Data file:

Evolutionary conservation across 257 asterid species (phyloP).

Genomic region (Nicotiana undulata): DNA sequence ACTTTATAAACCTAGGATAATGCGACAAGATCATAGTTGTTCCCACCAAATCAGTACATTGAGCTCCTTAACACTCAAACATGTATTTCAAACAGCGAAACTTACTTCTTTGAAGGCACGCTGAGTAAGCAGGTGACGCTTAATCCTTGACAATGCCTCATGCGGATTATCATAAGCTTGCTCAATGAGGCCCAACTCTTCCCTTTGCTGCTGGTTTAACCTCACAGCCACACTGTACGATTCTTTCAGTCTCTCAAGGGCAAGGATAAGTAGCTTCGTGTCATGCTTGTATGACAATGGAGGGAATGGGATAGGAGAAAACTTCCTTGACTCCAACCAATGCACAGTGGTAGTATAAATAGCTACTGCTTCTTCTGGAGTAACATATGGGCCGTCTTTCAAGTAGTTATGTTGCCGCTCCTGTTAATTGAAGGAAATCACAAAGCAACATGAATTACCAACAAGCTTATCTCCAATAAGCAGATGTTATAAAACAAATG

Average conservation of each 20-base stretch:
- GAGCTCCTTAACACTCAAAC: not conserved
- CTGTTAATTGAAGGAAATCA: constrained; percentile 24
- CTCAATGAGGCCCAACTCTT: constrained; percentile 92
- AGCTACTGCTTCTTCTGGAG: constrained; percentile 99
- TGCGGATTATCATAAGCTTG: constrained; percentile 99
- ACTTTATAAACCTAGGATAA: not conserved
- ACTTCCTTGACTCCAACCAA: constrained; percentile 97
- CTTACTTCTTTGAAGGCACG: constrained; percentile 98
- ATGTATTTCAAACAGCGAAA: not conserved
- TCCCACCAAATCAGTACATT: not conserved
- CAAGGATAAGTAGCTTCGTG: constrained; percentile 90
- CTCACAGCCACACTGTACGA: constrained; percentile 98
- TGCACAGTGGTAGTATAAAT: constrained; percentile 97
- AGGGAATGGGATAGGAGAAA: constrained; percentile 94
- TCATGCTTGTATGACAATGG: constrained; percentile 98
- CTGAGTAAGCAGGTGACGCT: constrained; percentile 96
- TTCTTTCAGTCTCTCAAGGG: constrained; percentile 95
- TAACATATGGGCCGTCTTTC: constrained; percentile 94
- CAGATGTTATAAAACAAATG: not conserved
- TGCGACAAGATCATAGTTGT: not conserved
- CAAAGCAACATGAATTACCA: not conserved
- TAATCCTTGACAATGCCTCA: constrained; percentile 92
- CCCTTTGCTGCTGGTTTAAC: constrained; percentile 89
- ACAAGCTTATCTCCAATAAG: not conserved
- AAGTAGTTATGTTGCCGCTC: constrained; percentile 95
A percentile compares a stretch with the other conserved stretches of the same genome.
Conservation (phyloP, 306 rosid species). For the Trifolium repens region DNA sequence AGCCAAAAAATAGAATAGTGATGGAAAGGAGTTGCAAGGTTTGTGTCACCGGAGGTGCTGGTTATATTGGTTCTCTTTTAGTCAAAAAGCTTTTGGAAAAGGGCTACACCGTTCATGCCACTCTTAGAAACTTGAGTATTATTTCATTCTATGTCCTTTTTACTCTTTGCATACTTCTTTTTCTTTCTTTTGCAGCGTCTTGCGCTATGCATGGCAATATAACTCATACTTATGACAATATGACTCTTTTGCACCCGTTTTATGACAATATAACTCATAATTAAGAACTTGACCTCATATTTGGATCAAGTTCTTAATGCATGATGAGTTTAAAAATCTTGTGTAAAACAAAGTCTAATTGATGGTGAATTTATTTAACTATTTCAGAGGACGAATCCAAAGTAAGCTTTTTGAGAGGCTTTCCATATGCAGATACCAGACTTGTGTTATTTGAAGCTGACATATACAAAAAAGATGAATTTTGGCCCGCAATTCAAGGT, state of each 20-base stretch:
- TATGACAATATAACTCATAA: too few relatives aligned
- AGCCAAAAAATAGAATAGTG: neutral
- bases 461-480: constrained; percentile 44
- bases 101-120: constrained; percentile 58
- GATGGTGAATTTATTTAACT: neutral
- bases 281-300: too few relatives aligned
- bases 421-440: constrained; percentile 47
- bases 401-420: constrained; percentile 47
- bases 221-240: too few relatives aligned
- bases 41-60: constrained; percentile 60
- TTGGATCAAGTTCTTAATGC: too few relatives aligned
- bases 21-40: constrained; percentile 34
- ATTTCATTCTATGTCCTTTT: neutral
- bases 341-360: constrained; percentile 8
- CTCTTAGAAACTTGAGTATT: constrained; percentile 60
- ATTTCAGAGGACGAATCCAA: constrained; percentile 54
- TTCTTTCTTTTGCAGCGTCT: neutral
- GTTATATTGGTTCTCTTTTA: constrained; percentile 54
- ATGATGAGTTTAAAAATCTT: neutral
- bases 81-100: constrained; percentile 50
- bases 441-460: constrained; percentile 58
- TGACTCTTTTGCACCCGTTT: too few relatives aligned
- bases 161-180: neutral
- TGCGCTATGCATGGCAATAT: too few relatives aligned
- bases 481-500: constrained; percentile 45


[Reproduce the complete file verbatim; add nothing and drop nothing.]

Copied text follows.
Evolutionary conservation across 257 asterid species (phyloP).

Genomic region (Nicotiana undulata): DNA sequence ACTTTATAAACCTAGGATAATGCGACAAGATCATAGTTGTTCCCACCAAATCAGTACATTGAGCTCCTTAACACTCAAACATGTATTTCAAACAGCGAAACTTACTTCTTTGAAGGCACGCTGAGTAAGCAGGTGACGCTTAATCCTTGACAATGCCTCATGCGGATTATCATAAGCTTGCTCAATGAGGCCCAACTCTTCCCTTTGCTGCTGGTTTAACCTCACAGCCACACTGTACGATTCTTTCAGTCTCTCAAGGGCAAGGATAAGTAGCTTCGTGTCATGCTTGTATGACAATGGAGGGAATGGGATAGGAGAAAACTTCCTTGACTCCAACCAATGCACAGTGGTAGTATAAATAGCTACTGCTTCTTCTGGAGTAACATATGGGCCGTCTTTCAAGTAGTTATGTTGCCGCTCCTGTTAATTGAAGGAAATCACAAAGCAACATGAATTACCAACAAGCTTATCTCCAATAAGCAGATGTTATAAAACAAATG

Average conservation of each 20-base stretch:
- GAGCTCCTTAACACTCAAAC: not conserved
- CTGTTAATTGAAGGAAATCA: constrained; percentile 24
- CTCAATGAGGCCCAACTCTT: constrained; percentile 92
- AGCTACTGCTTCTTCTGGAG: constrained; percentile 99
- TGCGGATTATCATAAGCTTG: constrained; percentile 99
- ACTTTATAAACCTAGGATAA: not conserved
- ACTTCCTTGACTCCAACCAA: constrained; percentile 97
- CTTACTTCTTTGAAGGCACG: constrained; percentile 98
- ATGTATTTCAAACAGCGAAA: not conserved
- TCCCACCAAATCAGTACATT: not conserved
- CAAGGATAAGTAGCTTCGTG: constrained; percentile 90
- CTCACAGCCACACTGTACGA: constrained; percentile 98
- TGCACAGTGGTAGTATAAAT: constrained; percentile 97
- AGGGAATGGGATAGGAGAAA: constrained; percentile 94
- TCATGCTTGTATGACAATGG: constrained; percentile 98
- CTGAGTAAGCAGGTGACGCT: constrained; percentile 96
- TTCTTTCAGTCTCTCAAGGG: constrained; percentile 95
- TAACATATGGGCCGTCTTTC: constrained; percentile 94
- CAGATGTTATAAAACAAATG: not conserved
- TGCGACAAGATCATAGTTGT: not conserved
- CAAAGCAACATGAATTACCA: not conserved
- TAATCCTTGACAATGCCTCA: constrained; percentile 92
- CCCTTTGCTGCTGGTTTAAC: constrained; percentile 89
- ACAAGCTTATCTCCAATAAG: not conserved
- AAGTAGTTATGTTGCCGCTC: constrained; percentile 95
A percentile compares a stretch with the other conserved stretches of the same genome.
Conservation (phyloP, 306 rosid species). For the Trifolium repens region DNA sequence AGCCAAAAAATAGAATAGTGATGGAAAGGAGTTGCAAGGTTTGTGTCACCGGAGGTGCTGGTTATATTGGTTCTCTTTTAGTCAAAAAGCTTTTGGAAAAGGGCTACACCGTTCATGCCACTCTTAGAAACTTGAGTATTATTTCATTCTATGTCCTTTTTACTCTTTGCATACTTCTTTTTCTTTCTTTTGCAGCGTCTTGCGCTATGCATGGCAATATAACTCATACTTATGACAATATGACTCTTTTGCACCCGTTTTATGACAATATAACTCATAATTAAGAACTTGACCTCATATTTGGATCAAGTTCTTAATGCATGATGAGTTTAAAAATCTTGTGTAAAACAAAGTCTAATTGATGGTGAATTTATTTAACTATTTCAGAGGACGAATCCAAAGTAAGCTTTTTGAGAGGCTTTCCATATGCAGATACCAGACTTGTGTTATTTGAAGCTGACATATACAAAAAAGATGAATTTTGGCCCGCAATTCAAGGT, state of each 20-base stretch:
- TATGACAATATAACTCATAA: too few relatives aligned
- AGCCAAAAAATAGAATAGTG: neutral
- bases 461-480: constrained; percentile 44
- bases 101-120: constrained; percentile 58
- GATGGTGAATTTATTTAACT: neutral
- bases 281-300: too few relatives aligned
- bases 421-440: constrained; percentile 47
- bases 401-420: constrained; percentile 47
- bases 221-240: too few relatives aligned
- bases 41-60: constrained; percentile 60
- TTGGATCAAGTTCTTAATGC: too few relatives aligned
- bases 21-40: constrained; percentile 34
- ATTTCATTCTATGTCCTTTT: neutral
- bases 341-360: constrained; percentile 8
- CTCTTAGAAACTTGAGTATT: constrained; percentile 60
- ATTTCAGAGGACGAATCCAA: constrained; percentile 54
- TTCTTTCTTTTGCAGCGTCT: neutral
- GTTATATTGGTTCTCTTTTA: constrained; percentile 54
- ATGATGAGTTTAAAAATCTT: neutral
- bases 81-100: constrained; percentile 50
- bases 441-460: constrained; percentile 58
- TGACTCTTTTGCACCCGTTT: too few relatives aligned
- bases 161-180: neutral
- TGCGCTATGCATGGCAATAT: too few relatives aligned
- bases 481-500: constrained; percentile 45